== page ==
Microsoft Web Platform Installer 2.0 RC

If you haven’t checked it out, do it now.  The Web Platform Installer makes your life a lot easier, especially when it comes to installing and configuring applications like WordPress on your own server.

I provisioned a new Windows 2008 R2 Web Server and needed to move my websites off of an old 2003 server and on to this new box.  In the past, installing mySQL, PHP, and other required components to get WordPress to work properly on a Windows server was a huge pain, that is, until the Web Platform Installer came along.

A number of applications have decided to use the WPI.  Applications like WordPress , DasBlog, Visual Studio Express products, and even SQL 2008.  You click through an interface, select the stuff you want to install, enter the requested config info, and the WPI takes care of the rest.  I actually used it to install WordPress flawlessly today.  It identify pre-reqs and other requirements and makes sure you have what you need before it gets started.

You can read more about, and download the Web Platform Installer here.

Remote Server Administration Tools (RSAT) for Windows 7

Not that all my desktops and laptops are running Windows 7, I wanted to get the newest tools for administering my Windows environment, including Hyper-V.

It took a little bit of searching, and a lot of the search results pointed to the beta tools or the RSAT for Windows Vista, neither of which will work with the released version of Windows 7.

So, if you’re looking for the link, here it is:

From there, you’ll find the direct download links to both the x86 and x64 versions of the tools.  Happy administering!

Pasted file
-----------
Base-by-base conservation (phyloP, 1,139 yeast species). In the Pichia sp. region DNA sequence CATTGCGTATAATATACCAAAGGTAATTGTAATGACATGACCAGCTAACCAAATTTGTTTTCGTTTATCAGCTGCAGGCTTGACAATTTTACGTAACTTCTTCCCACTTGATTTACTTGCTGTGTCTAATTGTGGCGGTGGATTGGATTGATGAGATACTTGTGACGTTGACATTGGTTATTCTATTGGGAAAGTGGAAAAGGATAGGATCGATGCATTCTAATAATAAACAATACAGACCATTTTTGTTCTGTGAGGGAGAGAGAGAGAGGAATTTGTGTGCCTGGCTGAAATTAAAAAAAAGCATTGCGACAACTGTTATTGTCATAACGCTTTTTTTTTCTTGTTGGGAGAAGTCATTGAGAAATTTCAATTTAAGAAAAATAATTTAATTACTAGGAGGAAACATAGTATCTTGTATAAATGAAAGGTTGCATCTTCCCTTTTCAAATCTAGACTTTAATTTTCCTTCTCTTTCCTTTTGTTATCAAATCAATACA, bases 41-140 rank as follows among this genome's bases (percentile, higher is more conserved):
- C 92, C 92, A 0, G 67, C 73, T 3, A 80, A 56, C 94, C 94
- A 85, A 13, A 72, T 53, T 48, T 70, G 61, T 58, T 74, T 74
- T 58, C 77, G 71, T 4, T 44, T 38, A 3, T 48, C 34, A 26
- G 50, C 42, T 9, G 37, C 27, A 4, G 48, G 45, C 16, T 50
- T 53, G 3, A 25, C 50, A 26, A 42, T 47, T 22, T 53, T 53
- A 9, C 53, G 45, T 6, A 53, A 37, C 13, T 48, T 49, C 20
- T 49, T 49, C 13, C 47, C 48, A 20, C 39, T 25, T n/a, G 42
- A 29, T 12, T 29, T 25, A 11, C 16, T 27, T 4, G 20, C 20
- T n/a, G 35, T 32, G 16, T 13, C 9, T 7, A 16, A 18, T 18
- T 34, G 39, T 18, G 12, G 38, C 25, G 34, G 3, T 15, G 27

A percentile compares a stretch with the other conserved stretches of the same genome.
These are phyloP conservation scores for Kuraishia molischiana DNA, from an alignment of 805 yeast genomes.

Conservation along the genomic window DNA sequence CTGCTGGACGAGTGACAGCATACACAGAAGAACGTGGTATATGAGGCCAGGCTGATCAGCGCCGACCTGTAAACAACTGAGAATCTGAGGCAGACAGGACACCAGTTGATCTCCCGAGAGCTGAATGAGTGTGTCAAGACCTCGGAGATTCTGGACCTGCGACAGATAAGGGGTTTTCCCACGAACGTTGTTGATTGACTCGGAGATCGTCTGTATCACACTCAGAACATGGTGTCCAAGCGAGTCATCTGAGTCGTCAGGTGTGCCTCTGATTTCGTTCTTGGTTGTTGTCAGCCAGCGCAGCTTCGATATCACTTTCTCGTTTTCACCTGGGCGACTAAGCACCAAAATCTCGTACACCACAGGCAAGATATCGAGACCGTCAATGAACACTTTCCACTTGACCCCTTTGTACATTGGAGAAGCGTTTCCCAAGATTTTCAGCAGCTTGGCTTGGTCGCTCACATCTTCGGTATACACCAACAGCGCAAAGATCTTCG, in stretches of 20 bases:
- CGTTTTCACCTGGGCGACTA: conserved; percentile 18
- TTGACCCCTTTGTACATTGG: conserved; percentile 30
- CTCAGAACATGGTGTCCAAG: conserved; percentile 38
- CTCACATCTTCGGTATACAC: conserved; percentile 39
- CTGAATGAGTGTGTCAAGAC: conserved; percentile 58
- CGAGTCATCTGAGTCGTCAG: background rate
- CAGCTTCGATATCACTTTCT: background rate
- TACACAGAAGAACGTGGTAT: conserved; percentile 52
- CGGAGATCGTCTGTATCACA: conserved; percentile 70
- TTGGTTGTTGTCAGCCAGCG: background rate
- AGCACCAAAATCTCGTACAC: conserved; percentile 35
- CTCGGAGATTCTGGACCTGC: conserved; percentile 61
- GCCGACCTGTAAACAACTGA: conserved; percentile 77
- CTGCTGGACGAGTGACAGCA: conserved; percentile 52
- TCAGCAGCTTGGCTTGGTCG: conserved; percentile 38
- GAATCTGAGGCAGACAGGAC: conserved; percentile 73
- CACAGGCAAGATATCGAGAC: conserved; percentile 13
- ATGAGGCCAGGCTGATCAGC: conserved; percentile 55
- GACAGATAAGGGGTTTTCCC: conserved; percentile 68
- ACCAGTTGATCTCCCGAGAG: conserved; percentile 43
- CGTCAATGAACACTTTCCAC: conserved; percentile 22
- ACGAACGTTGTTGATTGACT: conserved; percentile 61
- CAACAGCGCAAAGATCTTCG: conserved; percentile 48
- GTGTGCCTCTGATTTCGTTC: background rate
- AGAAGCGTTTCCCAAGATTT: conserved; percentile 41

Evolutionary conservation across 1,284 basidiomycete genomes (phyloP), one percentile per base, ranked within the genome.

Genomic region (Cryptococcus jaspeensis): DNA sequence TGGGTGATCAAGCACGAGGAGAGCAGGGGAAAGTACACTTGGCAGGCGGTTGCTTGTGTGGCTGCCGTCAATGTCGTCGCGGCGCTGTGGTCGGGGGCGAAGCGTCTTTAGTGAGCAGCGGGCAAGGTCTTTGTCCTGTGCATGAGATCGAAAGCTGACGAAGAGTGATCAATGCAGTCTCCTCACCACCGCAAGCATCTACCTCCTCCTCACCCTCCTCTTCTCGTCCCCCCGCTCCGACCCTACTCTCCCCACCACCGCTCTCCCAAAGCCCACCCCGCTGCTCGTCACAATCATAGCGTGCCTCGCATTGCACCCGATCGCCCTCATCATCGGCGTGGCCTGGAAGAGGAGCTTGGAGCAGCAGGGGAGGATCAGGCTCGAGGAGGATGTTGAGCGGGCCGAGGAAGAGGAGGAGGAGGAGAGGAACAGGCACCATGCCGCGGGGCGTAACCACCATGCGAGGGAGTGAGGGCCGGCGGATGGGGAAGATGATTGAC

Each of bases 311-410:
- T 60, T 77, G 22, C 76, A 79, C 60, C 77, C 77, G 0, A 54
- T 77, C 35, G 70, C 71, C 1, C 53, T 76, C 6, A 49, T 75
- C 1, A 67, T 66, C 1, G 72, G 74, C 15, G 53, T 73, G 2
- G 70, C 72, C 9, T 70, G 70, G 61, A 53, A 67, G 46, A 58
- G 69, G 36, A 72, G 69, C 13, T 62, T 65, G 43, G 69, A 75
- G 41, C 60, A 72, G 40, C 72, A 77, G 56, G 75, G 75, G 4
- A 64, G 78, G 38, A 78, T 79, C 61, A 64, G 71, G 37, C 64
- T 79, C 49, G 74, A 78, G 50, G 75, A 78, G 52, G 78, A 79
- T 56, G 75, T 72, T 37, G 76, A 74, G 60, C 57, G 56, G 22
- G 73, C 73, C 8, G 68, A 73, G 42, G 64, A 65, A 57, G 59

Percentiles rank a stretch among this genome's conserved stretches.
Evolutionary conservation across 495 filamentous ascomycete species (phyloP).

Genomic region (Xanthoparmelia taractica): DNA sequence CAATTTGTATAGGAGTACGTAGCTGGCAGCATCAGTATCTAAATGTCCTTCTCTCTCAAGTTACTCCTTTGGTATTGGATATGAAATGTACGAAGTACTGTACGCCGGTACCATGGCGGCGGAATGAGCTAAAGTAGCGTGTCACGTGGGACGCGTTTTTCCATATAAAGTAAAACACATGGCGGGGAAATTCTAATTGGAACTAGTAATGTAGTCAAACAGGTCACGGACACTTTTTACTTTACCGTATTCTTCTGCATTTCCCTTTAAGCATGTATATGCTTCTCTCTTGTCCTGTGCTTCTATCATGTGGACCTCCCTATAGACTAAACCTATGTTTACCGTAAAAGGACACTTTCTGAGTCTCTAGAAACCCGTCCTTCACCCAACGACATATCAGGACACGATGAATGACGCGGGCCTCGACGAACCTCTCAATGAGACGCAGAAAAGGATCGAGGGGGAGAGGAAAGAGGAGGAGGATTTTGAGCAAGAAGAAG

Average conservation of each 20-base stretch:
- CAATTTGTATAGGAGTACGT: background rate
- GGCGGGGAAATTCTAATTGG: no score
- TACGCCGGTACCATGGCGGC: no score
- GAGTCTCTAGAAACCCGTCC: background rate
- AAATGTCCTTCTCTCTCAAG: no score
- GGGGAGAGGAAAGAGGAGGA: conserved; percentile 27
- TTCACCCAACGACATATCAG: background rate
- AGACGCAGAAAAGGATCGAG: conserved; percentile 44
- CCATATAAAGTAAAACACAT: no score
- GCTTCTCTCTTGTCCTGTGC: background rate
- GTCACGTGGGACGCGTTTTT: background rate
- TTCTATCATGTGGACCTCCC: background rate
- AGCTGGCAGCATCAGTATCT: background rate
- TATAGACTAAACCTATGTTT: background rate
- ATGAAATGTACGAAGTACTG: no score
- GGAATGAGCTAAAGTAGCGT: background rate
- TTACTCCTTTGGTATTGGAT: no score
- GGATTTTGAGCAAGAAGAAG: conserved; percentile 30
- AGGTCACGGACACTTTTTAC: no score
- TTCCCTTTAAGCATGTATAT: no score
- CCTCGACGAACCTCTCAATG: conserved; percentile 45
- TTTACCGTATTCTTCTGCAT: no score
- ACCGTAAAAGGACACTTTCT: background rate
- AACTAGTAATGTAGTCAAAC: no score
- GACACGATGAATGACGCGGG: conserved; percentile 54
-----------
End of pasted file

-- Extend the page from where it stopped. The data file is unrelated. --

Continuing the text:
Checking Partition Alignment with PowerShell

Here is an easy way to determine the partition alignment of any given disk on the local system or remotely.

This will output table that looks like this:


Why should you care about this?  This is particularly useful for determining partition alignment of existing disks that may be running applications like Exchange or SQL.  Exchange recommends a 64K partition alignment as does SQL in most cases.  In Windows Server 2008, partition alignment is automatic and defaults to 1024KB for new partitions. Note that the alignment of partitions on servers that were upgraded from Windows 2003 to 2008 are not changed.

Are The Technology Gaps Ever Filled?

First and foremost, I am a Windows user. I have been forever. I was a “blue badge” so I was very much a “fanboy” of Microsoft from the platform to desktop apps to mobile devices and still pretty much am. I have also opened my eyes to other computing technologies like the Mac and iPhone.

I used to try to make my Microsoft software work the way I wanted in every case. There really wasn’t any other solution. I have moved away from that thought process, and accepted that some other technologies do the job better.

Take Windows Mobile for example. I owned no less than 10 devices in a matter of less than five years because I thought that the issue had to be the device, not the platform. Last year, I finally purchased an iPhone. I absolutely love this device and it will take me a long time to go back to Windows Mobile. Perhaps if Microsoft controlled the hardware platform for Windows Mobile devices, they might share the same success that Apple has had.